I’ve just returned from a two-week vacation on the east coast of Canada and am more than ready to tackle the LFJ #3. Now that I have the fabric and the lining, I’m all set to get that pattern ready for the first (and I hope the final) muslin fit garment.
I’ve been down this route before, but the second time I made one of these jackets I used the same pattern as from the first so was able to skip much of this fitting activity. This time, I’ve chosen a different pattern.
My first and second jackets were both Vogue 7975, a basic design and one that is very easy to create if using the regular lining approach. I liked its open front and two-piece sleeves which I made three-quarter length in LFJ #1 and full-length in LFJ #2. This time I wanted to do something different, and as I mentioned in a previous post, learn a few new things. So this time I’ve selected Vogue 8804, a pattern created by Claire Schaeffer who wrote the book (really she did) on making the ‘Chanelesque’ jacket.
So, what do I like about this pattern that makes it different/upgraded from V 7975:
- This one has a three-piece sleeve, a real upgrade in my view. A two-piece sleeve provides the opportunity for a better, slimmer fit than the one-piece, and my research tells me a three-piece one is even better. And it just looks good.
- The sleeve has a buttoned vent. Need I say more?
- This pattern uses hand-worked button holes, a real couture technique. I’m excited if a bit daunted never having done them before, but I’ll get the supplies and give it a try.
- It has four pockets rather than two. Many Chanel jackets have four pockets – but certainly not all. This feature does, however, make it different than my last two and who wants three jackets all the same?
- The design employs an underarm ease for bust shaping. I think this may be a good idea, but that remains to be seen.
- And, although the back does not have princess seams, it does have a centre back seam as well as side panels without an actual side seam for better shaping.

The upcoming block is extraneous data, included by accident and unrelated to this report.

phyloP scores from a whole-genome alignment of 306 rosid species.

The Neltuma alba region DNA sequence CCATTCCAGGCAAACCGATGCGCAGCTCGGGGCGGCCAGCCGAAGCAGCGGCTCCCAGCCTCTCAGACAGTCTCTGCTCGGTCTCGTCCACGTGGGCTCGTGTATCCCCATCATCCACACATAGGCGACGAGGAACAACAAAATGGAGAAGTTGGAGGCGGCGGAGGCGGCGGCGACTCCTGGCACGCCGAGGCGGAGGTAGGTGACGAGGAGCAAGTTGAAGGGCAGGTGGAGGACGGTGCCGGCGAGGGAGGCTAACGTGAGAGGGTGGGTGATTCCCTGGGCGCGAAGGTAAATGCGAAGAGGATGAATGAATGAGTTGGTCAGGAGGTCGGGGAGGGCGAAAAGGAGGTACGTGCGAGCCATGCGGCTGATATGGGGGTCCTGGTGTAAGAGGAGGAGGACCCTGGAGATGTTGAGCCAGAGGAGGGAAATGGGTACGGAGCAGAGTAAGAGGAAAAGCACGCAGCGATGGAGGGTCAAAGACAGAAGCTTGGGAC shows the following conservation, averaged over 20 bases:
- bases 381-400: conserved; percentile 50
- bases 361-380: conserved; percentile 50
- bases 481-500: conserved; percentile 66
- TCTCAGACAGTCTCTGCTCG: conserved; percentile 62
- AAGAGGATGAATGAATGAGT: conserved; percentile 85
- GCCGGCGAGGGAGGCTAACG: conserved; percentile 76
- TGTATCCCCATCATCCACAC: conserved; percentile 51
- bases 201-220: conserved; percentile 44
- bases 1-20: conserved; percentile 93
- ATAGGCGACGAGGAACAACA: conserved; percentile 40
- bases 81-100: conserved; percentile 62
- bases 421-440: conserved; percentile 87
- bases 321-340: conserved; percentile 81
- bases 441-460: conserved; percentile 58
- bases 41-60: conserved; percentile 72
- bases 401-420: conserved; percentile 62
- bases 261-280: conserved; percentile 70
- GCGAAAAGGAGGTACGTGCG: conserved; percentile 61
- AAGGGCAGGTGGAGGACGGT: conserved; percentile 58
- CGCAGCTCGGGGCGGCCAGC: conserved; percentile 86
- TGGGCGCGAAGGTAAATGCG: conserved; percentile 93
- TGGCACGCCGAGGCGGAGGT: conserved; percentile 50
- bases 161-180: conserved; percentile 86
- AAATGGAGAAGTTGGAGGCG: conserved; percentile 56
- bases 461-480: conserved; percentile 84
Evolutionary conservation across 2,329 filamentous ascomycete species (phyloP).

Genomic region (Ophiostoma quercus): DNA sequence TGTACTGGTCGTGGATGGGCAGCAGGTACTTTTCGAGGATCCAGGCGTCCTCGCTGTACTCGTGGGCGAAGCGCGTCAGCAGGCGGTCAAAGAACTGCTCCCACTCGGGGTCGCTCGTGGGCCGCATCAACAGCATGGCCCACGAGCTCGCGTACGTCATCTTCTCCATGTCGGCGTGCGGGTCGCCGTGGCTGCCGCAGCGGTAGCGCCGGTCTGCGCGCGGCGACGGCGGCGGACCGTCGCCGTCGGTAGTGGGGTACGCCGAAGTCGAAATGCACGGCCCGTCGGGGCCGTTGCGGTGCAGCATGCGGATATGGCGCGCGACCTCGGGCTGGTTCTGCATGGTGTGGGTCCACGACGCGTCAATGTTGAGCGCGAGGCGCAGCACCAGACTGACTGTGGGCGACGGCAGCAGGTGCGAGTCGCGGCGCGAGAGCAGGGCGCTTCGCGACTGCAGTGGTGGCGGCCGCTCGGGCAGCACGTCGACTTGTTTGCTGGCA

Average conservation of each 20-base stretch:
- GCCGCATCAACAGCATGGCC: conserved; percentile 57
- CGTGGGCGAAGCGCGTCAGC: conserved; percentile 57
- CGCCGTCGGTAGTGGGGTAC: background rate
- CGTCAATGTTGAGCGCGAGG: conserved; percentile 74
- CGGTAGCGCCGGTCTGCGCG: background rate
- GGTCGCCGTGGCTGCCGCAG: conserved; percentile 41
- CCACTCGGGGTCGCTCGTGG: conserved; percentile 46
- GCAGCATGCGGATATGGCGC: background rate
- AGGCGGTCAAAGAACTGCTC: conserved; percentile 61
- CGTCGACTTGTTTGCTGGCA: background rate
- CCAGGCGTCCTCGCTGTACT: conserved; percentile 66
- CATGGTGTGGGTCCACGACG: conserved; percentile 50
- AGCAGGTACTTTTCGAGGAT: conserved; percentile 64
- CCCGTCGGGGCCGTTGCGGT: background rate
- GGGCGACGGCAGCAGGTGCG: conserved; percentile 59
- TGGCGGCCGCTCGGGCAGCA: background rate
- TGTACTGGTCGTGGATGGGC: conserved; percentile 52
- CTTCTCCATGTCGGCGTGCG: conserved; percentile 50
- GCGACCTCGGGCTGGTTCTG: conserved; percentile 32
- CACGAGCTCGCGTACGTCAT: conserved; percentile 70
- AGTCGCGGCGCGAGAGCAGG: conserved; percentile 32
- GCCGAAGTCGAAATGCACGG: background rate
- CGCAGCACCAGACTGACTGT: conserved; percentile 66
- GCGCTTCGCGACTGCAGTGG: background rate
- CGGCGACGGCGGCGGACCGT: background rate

So, I’m ready to begin. Well, first I read a few online reviews of this particular pattern and most suggest that it’s a bit boxy (although it doesn’t look that way on the line art) and it runs slightly large. I’ll consider this with the first fitting.
I take out all the pattern pieces and Claire Shaeffer’s instructions which are, to say the least, detailed. This pattern was designed specifically for this kind of Chanel-like construction process so the instructions reflect that. I note that there are trim guides for cutting and shaping the trim, a little extra that I will ditch. I’ve never had trouble cutting or shaping trim so I think this is unnecessary. Back in the envelope.
She has also provided a back interfacing guide. I’m inclined to think that I’ll use the French Jacket interior approach that I’ve used be for with terrific results: I’ll use my trusty twill tape and/or silk organza selvedge to stabilize the neck, hem, sleeve and front edges. Back interfacing guide: back in the envelope. There is a pattern piece of interfacing of the bottom of the sleeves that I’ll consider since this jacket has a button placket on the sleeve vent.
Right out of the pattern envelope I realize that there will be little tissue fitting to begin the process – there are simply too many seams. I pin the seams as best I can; I also pin the dart ease then compare the pattern’s high figure point to the HFP on my own bodice block. Although I give it a brave attempt and get a sense, it’s a bit ragged to tell you the truth — the fitting, that is! I note that the upper chest area is a bit too short for me (a typical commercial pattern problem) so I lengthen it before beginning. I also note that, contrary to a Chanel-type design, the waist-line is a bit too low, so I raise it slightly. According to the Chanel videos, this raised waist-line provides for a better fit. Now I’m ready to get at the muslin.
I decide to use Susan Khalje’s couture technique and begin by going around every pattern piece marking the seam lines carefully. There was a time when commercial patterns had these marked: this was before the advent of the multi-sized pattern. In any case, I will work with seam lines (which I will thread trace) rather than seam allowances as they do in real couture houses so I’m told. Of course, intuitively it just makes sense that matching seam line to seam line rather than seam allowance edge to seam allowance edge will be more accurate and provide for a better fit.
Now that all the seam allowances are marked, I can lay out the pattern on my muslin fabric for cutting. I pin carefully, take great pains to “respect the grain” as Susan Khalje reminds us so often. The pinning takes time, but the cutting – not so much! I love this rough cutting. The seam allowance edges are immaterial in this approach since I’ll be marking all the sewing lines and using those.
Once I hack (cut) out the pattern pieces, I’m ready for the all-important marking. Stay tuned!